Companies are seeking vendors who can demonstrate expertise in the nuances of recruitment and trial operations unique to a specific therapeutic area, especially in those indications that require particularly complex trial support. A proven track record of success indicates that a vendor has both the expertise to target appropriate sites and patient populations and the resources to successfully meet recruitment and enrollment goals.
Patient Diversity is a High Priority for Larger Companies
Increasing racial and ethnic diversity in clinical trials has been a stated goal of the industry at large for the past several years. There is clearly work to be done: Despite accounting for almost 14% of the United States population, Black Americans make up only 8% of clinical trial patients. Similarly, though roughly 19% of Americans are Hispanic/Latino, this group makes up only 11% of trial participants. Better representation of minority groups in clinical trials drives more inclusive drug development, and contract research organizations (CROs) have a vital role to play in supporting efforts to reach these goals. Interestingly, the survey results showed that almost two-thirds of participants from larger pharma companies rate improving trial diversity as “extremely important” or “very important,” while only one-third of their counterparts at small/mid-size companies share these views.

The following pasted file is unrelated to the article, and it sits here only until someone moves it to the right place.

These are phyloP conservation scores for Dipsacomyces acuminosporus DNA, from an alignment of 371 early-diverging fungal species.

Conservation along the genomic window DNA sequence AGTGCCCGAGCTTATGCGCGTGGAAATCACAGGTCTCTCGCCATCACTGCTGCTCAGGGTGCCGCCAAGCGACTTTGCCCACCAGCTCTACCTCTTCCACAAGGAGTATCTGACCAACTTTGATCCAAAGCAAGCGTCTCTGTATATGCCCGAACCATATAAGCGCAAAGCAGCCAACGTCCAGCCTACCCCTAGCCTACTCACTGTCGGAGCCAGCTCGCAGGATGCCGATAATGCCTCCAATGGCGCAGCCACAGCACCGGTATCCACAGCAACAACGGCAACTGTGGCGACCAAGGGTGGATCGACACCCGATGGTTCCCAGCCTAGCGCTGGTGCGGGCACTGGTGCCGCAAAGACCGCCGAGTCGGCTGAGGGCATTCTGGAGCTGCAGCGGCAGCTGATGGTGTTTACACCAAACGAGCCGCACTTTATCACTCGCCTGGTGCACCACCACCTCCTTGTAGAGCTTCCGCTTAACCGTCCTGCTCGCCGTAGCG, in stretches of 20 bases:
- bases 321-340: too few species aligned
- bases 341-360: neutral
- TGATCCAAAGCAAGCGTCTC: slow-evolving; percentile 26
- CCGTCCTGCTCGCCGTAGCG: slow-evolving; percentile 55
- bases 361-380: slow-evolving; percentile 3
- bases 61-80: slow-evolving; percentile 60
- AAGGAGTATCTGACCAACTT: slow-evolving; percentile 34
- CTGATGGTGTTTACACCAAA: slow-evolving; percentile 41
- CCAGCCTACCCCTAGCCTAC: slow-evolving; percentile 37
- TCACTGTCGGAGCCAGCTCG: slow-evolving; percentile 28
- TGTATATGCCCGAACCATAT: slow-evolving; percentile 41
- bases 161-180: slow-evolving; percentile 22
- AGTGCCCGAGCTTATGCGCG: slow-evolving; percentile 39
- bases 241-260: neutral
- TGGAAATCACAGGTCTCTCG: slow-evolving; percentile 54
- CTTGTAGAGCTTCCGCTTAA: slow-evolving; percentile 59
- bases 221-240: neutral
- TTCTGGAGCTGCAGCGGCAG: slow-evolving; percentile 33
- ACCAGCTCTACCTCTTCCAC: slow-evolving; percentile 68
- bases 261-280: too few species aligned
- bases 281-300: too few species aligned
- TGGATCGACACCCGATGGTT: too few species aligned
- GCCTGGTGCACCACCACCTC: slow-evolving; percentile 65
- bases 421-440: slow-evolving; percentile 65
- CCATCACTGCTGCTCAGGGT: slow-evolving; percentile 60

Yet, respondents from companies across the spectrum hold similar views on how site and patient recruitment vendors can help solve the issue.
- Building relationships with patient advocacy groups is essential. Patient advocacy groups can create a valuable connection to potential research participants, especially for rare disease trials. Input from patient advocacy groups can also help sponsors design and conduct trials that better align with patients’ priorities and lived experiences.
- Patient assistance resources, such as travel reimbursement and patient concierge services, help make clinical trial participation accessible to a wider population of patients.
- Patient education programs and resources can help inform potential participants of the critical role they can play in clinical research.